Zoe Kusnick arrives in South Africa

As someone who has lived in the same country, state, and town my entire life, I definitely experienced culture shock when arriving in Cape Town, South Africa. Even in a ten-minute drive through the city, it is impossible not to recognize the differences between here and San Francisco. One of the first things I saw, on my drive home from the Cape Town airport, was of one of the largest townships around. Townships are large villages where people have built their own shacks out of whatever they can find. It was a phenomenon I had never seen in the Bay Area. It was hard to see so many people struggling, and it made me realize that I often take my life for granted. While I realize I am fortunate even in my own area, it is a whole different reality in many places all over the world.

Zoe Kusnick townshp

Another thing living in Cape Town has helped me realize is how dependent I am on electricity. A couple times a week, different parts of South Africa are subject to something called “Load Shedding.” During load shedding, the power goes out for two hours. This is used to conserve energyZoe Kusnick load shedding for the country, however, it can be very inconvenient. It is winter here and this country has much more rain and wind than California, so being without heat can be very, very cold. Driving through a town during load shedding feels a bit like going into a ghost town. Although load shedding can be a hassle, I appreciate the forced opportunity to find entertainment off of a screen. For me, load shedding has consistently involved heaps of candles and board games. It’s not my first choice, but it helps you get creative.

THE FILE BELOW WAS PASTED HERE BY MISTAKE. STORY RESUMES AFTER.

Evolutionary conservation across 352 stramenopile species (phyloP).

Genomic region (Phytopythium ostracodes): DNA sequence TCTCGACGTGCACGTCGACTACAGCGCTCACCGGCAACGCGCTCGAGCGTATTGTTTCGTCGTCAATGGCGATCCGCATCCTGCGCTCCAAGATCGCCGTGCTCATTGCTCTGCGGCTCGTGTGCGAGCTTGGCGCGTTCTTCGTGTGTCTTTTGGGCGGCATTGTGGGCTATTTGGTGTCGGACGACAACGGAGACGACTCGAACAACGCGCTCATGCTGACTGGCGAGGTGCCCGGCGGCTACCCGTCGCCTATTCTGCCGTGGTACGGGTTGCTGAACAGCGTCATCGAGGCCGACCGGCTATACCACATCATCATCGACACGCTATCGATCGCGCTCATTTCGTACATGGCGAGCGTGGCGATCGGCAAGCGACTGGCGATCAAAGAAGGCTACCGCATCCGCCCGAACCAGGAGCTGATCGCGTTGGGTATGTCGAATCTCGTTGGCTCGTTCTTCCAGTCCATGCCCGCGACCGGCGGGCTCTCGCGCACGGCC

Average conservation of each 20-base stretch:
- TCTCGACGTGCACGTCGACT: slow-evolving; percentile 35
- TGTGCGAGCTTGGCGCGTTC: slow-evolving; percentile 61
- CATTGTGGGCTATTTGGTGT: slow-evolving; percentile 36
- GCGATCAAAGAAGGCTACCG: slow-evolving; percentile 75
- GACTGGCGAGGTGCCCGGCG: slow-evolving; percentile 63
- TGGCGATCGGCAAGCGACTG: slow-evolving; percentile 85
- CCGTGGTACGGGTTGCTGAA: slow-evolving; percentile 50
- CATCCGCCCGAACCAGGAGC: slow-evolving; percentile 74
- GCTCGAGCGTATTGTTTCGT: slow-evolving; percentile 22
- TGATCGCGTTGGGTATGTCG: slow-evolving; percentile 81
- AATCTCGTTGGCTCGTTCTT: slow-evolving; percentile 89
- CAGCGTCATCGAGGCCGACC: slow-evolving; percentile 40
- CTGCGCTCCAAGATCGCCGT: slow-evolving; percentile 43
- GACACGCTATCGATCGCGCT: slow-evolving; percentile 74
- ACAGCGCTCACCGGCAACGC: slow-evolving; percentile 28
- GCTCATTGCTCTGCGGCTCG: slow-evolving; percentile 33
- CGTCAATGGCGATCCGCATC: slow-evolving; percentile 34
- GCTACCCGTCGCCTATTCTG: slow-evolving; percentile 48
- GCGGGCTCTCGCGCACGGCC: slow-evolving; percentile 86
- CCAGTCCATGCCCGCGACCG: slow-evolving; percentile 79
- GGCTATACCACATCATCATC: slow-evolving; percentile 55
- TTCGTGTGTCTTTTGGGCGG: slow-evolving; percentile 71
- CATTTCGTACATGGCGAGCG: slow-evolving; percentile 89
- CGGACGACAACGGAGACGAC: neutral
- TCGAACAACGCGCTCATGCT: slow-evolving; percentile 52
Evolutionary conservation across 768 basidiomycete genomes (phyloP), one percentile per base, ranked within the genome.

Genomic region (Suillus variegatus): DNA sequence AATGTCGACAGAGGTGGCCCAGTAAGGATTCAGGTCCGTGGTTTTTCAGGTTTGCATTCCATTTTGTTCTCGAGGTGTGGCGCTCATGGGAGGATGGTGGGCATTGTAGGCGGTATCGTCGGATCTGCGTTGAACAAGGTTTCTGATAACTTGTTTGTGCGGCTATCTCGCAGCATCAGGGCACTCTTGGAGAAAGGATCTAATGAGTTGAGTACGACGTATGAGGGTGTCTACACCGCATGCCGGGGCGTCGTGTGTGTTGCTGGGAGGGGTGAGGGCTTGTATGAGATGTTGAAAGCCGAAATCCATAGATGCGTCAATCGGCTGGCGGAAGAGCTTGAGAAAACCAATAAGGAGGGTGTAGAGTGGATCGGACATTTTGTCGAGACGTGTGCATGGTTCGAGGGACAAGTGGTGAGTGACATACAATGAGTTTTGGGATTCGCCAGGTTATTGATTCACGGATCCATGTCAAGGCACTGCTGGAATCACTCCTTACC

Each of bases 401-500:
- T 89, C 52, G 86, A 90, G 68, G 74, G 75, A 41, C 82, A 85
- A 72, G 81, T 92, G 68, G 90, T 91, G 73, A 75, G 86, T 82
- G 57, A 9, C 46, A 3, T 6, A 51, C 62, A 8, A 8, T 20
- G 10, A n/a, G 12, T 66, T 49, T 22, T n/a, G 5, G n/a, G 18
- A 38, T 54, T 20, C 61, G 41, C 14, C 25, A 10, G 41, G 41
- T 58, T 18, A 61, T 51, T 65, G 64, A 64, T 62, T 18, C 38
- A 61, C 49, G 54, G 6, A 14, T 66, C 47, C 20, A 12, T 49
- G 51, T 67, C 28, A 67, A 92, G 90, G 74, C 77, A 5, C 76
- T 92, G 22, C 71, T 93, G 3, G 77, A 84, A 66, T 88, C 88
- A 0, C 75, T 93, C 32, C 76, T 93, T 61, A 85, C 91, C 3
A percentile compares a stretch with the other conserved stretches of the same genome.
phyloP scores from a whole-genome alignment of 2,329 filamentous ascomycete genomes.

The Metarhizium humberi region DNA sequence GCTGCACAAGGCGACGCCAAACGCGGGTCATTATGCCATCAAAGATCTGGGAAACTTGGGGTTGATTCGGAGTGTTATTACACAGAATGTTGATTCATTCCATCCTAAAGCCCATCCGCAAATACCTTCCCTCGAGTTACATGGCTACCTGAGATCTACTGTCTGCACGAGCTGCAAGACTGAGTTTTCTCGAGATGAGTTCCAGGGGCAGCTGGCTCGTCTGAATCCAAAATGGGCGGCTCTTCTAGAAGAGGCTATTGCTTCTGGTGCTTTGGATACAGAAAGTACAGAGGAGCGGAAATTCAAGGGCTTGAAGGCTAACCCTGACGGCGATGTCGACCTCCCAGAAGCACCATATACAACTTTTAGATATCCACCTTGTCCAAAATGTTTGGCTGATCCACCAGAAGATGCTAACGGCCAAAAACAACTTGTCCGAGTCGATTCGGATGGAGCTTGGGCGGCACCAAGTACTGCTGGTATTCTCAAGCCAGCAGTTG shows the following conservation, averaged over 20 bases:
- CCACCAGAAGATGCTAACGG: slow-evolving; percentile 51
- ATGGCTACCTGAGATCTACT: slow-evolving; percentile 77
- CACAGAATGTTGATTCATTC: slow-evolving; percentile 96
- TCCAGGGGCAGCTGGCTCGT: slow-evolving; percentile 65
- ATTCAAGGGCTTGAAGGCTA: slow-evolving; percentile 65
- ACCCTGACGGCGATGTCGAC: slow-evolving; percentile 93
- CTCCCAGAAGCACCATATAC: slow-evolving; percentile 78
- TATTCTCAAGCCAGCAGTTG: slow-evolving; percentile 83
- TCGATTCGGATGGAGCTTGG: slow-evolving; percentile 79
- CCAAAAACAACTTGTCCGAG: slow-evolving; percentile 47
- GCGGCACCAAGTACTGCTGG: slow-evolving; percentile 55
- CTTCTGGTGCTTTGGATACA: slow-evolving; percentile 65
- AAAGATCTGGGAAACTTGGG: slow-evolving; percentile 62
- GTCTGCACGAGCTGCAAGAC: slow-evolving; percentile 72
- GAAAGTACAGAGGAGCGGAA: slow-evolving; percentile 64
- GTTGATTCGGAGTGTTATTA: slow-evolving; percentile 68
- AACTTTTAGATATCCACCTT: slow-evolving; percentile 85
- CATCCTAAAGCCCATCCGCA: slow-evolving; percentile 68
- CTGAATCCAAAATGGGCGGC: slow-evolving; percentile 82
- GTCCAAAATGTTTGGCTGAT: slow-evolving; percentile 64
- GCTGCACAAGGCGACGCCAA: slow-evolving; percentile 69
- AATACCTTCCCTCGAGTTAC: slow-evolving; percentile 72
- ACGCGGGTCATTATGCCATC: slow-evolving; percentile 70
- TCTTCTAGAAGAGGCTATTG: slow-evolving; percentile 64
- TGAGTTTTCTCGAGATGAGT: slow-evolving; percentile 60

While living in South Africa has inconveniences I would have never thought of, its multicultural population is something I love. Just at Bridge House, the tiny school outside of Cape Town I attend, I have met students from France, Germany, Dubai, Holland, and more. Having students from all corners of the world brings colorful conversation both academically and among students outside the classroom. I know that the inner city is well known for its diversity, and I am happy to even experience a taste of it in the small town of Franschoek. I love this diversity as much as I love the stunning mountains, the rainy weather, and the Afrikaans words I attempt to learn.